Offshoring of IT, back office and call centre jobs has become so widespread in the last few years that it's no longer newsworthy to report on another set of UK jobs going abroad. However, it is newsworthy when jobs are being brought back to the UK. As reported in this weekend's Independent on Sunday, Orange is bringing back in-house about 1,200 call centre jobs from India to improve customer service. We've already seen similar moves in the banking industry. Is this the start of a reverse trend or are these isolated incidents?  

There are a number of factors that may start to make offshoring a less attractive proposition for UK companies:

  • the falling pound is making non-UK cost centres relatively more expensive
  • the offshore customer experience is very mixed, particularly in call centre services
  • the drop-off in the UK economy and rising UK unemployment may reduce local labour costs and increase the labour pool
  • rapidly rising labour rates in India, particularly for specialised IT and management roles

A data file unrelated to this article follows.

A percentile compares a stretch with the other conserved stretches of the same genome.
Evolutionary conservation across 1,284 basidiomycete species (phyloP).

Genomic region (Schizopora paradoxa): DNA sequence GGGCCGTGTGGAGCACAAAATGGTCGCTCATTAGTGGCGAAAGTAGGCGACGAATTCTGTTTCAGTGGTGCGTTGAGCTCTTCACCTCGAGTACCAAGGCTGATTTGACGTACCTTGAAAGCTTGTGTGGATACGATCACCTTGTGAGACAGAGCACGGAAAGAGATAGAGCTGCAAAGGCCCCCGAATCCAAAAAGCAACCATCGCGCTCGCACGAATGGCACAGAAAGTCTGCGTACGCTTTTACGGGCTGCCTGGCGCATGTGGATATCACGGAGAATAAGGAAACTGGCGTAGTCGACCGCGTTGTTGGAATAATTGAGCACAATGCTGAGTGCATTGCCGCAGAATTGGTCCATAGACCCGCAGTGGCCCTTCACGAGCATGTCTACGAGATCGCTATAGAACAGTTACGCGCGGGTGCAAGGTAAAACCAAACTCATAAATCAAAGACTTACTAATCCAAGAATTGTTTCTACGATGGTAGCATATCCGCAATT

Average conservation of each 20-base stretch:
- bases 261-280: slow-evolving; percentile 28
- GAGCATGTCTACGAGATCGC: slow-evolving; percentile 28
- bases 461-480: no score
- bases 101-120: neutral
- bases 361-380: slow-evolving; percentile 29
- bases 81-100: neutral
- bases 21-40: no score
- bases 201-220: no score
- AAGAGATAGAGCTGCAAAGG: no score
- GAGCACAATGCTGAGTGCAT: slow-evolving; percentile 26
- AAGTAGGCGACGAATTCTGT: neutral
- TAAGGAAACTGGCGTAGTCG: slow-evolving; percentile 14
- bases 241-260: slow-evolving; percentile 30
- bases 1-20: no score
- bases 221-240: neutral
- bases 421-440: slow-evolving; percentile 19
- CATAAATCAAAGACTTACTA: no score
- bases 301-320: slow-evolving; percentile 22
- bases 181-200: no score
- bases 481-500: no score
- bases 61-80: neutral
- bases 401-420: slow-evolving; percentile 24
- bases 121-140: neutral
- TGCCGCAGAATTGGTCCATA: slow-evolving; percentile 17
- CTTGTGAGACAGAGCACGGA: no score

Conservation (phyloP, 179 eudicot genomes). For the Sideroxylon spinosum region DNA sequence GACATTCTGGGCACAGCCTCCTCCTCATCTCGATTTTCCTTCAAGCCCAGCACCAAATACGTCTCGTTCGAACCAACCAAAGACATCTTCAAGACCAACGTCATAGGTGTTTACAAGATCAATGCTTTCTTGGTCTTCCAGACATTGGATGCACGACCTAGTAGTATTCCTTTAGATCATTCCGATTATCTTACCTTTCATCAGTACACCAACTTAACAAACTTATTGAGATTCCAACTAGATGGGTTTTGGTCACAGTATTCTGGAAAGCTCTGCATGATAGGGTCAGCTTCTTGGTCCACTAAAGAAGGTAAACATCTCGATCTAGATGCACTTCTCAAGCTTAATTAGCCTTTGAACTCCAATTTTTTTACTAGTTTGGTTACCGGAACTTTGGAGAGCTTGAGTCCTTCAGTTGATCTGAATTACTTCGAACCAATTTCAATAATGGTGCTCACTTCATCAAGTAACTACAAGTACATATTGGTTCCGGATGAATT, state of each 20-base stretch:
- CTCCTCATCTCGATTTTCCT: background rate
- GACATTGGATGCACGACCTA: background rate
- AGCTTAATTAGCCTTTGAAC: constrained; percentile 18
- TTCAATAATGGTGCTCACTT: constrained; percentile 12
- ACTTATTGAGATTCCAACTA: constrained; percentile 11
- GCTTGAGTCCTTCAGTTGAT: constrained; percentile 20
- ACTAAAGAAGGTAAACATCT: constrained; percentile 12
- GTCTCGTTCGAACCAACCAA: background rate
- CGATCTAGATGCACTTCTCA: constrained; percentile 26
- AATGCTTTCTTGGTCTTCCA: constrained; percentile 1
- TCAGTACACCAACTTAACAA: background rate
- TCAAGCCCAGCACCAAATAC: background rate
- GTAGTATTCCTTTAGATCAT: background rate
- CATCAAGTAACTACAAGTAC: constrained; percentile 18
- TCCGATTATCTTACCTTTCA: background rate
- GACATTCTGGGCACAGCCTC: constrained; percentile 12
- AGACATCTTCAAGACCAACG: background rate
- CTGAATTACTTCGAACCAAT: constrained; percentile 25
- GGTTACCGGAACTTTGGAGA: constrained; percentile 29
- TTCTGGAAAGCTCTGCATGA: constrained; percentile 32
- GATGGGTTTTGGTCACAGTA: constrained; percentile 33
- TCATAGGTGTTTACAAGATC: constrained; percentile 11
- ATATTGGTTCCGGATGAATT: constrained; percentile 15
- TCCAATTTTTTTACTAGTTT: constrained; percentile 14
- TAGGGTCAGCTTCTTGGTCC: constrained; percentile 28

• the potential for UK government policy to shift towards more protectionism in the service sector with possible tax incentives to keep jobs in the UK

However, a weak economy may force UK businesses to reduce costs even further and to increase offshoring to other lower cost locations. Outsourcing exert Peter Halls says, "BPO offshoring is still on the increase, with processes such as finance, accounting and HR at the forefront. And we continue to see the emergence of countries such as Brazil. Many businesses still want to take advantage of global outsourcing opportunities but the decision to offshore is now less clear cut than it has been for a few years."  

This change may alter how UK companies approach offshore BPO and ITO contracts. Peter adds, "It's a good idea to leave exit options open as much as possible. Issues including early termination and relocation rights should be negotiated to allow relatively pain free exit strategies if the balance tilts against the chosen offshore location."